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The Girls Who Went Away: The Hidden History of Women Who Surrendered Children for Adoption in the Decades Before Roe v. Wade Kindle Edition
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|Length: 368 pages||Word Wise: Enabled||Enhanced Typesetting: Enabled|
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From Publishers Weekly
Copyright © Reed Business Information, a division of Reed Elsevier Inc. All rights reserved. --This text refers to an out of print or unavailable edition of this title.
About the Author
- File size : 718 KB
- Word Wise : Enabled
- Publication date : June 26, 2007
- Publisher : Penguin Books; Reprint edition (June 26, 2007)
- Print length : 368 pages
- ASIN : B008RMF4GS
- Language: : English
- Text-to-Speech : Enabled
- X-Ray : Enabled
- Enhanced typesetting : Enabled
- Lending : Not Enabled
- Best Sellers Rank: #133,724 in Kindle Store (See Top 100 in Kindle Store)
- Customer Reviews:
Top reviews from the United States
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Why would this woman, a wonderful, loving, mother, give a child away and not tell us? What happened that she would take a secret like that to the grave? How could her family not have any idea? This book explained exactly why, how, and what was happening in our society in 1964, when my mother signed away her rights to her firstborn child.
It also gave me an insight into why my mother was the way she was. Why she insisted my little sister and I use birth control, going so far as to take us to the doctor for the pill, at a time when it was NOT the thing parents were doing. Why she had a yearly cycle of depression centered around the time that we now know is our older sister’s birthday. Why she never told my father, who she met not long after she gave that baby up. And other pieces, bits of information and things she said that didn’t seem that strange at the time, but looking back meant something so very different and helped put together a puzzle we never knew was there.
I’m not known for being overly emotional about things, but this was very difficult for me to read, even knowing in advance the kind of societal pressures on single women of that era. I kept having to walk away for a while after reading this chapter or that story, because it was bringing everything too close for me to handle. My mother was one of these women, and although I knew she’d had an abusive childhood, I had no inkling that she had suffered this injustice as well.
Even if you aren’t connected to anyone who may have been touched by this shameful era of our history, this book is a great opportunity to learn the reasons why women’s rights continues to be such an important movement, even today. We can’t let these kinds of things continue to happen 50 or even 60 years later.
This book really helped me understand it from her perspective.
It is a must read!
This very well written book accurately tells it like it was. The saddest part of all of it is that there still remain children and birth parents who have never met. I had a good friend who was a victim of this. And I say victim because I believe far too many of the children grew up with an internal feeling of having been abandoned - no matter how wonderful the adoptive parents were. Plus the unfortunate reality of life is that all adoptive parents are not wonderful, any more than all birth parents are wonderful.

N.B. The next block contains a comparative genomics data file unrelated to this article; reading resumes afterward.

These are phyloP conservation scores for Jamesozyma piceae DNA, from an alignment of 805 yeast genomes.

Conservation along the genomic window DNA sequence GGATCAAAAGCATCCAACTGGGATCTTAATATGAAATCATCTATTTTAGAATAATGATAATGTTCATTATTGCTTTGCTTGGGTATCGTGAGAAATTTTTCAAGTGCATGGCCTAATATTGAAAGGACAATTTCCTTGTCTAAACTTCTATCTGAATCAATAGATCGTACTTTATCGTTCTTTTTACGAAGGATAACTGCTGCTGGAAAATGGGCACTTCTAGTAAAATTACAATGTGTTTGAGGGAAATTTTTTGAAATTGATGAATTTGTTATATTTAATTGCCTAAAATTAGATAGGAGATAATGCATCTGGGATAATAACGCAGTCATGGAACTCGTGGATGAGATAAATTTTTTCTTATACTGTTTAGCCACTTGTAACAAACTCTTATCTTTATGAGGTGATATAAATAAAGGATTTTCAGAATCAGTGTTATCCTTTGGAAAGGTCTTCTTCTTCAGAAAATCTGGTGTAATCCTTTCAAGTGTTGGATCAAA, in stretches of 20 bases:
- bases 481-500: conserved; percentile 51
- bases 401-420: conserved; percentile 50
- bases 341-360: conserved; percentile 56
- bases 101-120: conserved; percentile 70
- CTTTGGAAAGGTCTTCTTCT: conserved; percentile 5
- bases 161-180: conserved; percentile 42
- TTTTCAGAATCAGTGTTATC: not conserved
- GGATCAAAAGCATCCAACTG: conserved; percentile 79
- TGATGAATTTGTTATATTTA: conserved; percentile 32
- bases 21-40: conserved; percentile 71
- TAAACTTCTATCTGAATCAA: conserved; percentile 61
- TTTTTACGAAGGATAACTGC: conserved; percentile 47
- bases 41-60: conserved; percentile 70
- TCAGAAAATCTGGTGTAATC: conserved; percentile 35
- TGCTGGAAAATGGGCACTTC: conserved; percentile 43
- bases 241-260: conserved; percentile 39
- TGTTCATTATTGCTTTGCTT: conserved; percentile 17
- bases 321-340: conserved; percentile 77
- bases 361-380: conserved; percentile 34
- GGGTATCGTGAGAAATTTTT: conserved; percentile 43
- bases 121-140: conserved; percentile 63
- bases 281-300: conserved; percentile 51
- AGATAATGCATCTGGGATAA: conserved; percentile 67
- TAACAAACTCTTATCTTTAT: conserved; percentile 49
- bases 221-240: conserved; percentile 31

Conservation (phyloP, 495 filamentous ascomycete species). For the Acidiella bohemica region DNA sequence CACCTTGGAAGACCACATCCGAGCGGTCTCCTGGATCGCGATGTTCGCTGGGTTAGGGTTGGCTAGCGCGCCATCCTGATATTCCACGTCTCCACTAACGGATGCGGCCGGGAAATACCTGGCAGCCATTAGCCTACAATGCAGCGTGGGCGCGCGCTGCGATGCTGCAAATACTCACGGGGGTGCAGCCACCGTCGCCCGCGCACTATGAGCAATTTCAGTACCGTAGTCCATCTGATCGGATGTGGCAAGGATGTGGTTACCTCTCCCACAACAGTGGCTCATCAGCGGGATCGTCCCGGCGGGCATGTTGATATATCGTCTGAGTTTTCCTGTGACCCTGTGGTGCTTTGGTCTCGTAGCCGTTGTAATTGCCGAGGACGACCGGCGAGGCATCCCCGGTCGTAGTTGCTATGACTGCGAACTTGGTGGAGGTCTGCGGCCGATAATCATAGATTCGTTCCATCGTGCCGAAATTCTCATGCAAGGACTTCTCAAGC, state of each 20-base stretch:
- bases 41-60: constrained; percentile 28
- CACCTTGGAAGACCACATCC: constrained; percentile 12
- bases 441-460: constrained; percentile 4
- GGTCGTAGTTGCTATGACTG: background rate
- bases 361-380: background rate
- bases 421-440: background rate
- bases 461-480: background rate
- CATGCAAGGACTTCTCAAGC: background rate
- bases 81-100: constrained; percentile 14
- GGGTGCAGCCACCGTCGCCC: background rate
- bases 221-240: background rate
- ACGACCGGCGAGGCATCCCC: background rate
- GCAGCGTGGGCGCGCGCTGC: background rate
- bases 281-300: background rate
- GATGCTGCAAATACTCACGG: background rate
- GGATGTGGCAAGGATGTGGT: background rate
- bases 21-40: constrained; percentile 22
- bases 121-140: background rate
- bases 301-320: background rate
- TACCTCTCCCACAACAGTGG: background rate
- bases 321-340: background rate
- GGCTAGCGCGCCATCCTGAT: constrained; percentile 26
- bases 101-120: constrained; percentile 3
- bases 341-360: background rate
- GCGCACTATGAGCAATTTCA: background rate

This is a worthwhile read for anyone who wants to get a clear picture of what the world was like for women pre "Women's lib".
The heart wrenching vignettes will stay with you. I cried my eyes out the whole time. I had to read it in steps, as it’s heavy, yet hopeful.
Men and millennials, can learn a Lot! About women who got accidentally pregnant..... and had to stay, pregnant. Almost none, could keep their babies due to money, societal pressure and sadly, their reputations. All, made life altering decisions usually at the behest of others. In today’s world? Just TRY to imagine the mind numbing decision to give your baby away. The sense of shame, heaped on these poor women led to sometimes, suicide attempts and having to live a forever lie. Some? Died, never even knowing what had happened to their baby. Young women who have every Service at their disposal would do well to educate their spoiled, 16 year old selves.
A magnificent read and a much needed voice of what once, was the norm.
Top reviews from other countries
Yesterday They Took My Baby, a book by Ben Wicks (1993). Shadow Mothers, a book by L. McKay (1998). The Girls Who Went Away, a book by A. Fessler (2006). Shameless, The Fight for Adoption Disclosure and the Search For My Son, a book by M. Churley (2015). Philomena a book by M. Sixsmith (2013). It did not matter the date, the country of the book’s research the shameful taking of the children in the 50’s and 60’s of unwed mothers by painting the stigma of society on them was all too familiar. Parents, the church, schools, friends, social workers all proposed leaving home but mostly the sending away of the girl to a home for unwed mothers condemned for little knowledge of birth control, for love and naïve of society‘s rules. Get on with your life, you can’t look after the bastard child, the child will have a better home with a loving two parent family, all statements repeatedly made. The mothers had to live with the pain, the loss, anxiety, stigma, life changes, secrecy and worse from the pregnancy to the reunion. The official deception, ruthlessness, inhumanity, abandonment, rejection, wondering, government/adoption secrecy rules, searching, reunions of varying success fostered the disgustingly appalling mess by the society of the time. Now with the changing times the veils of secrecy are slowly being lifted in many jurisdictions. All are good reads.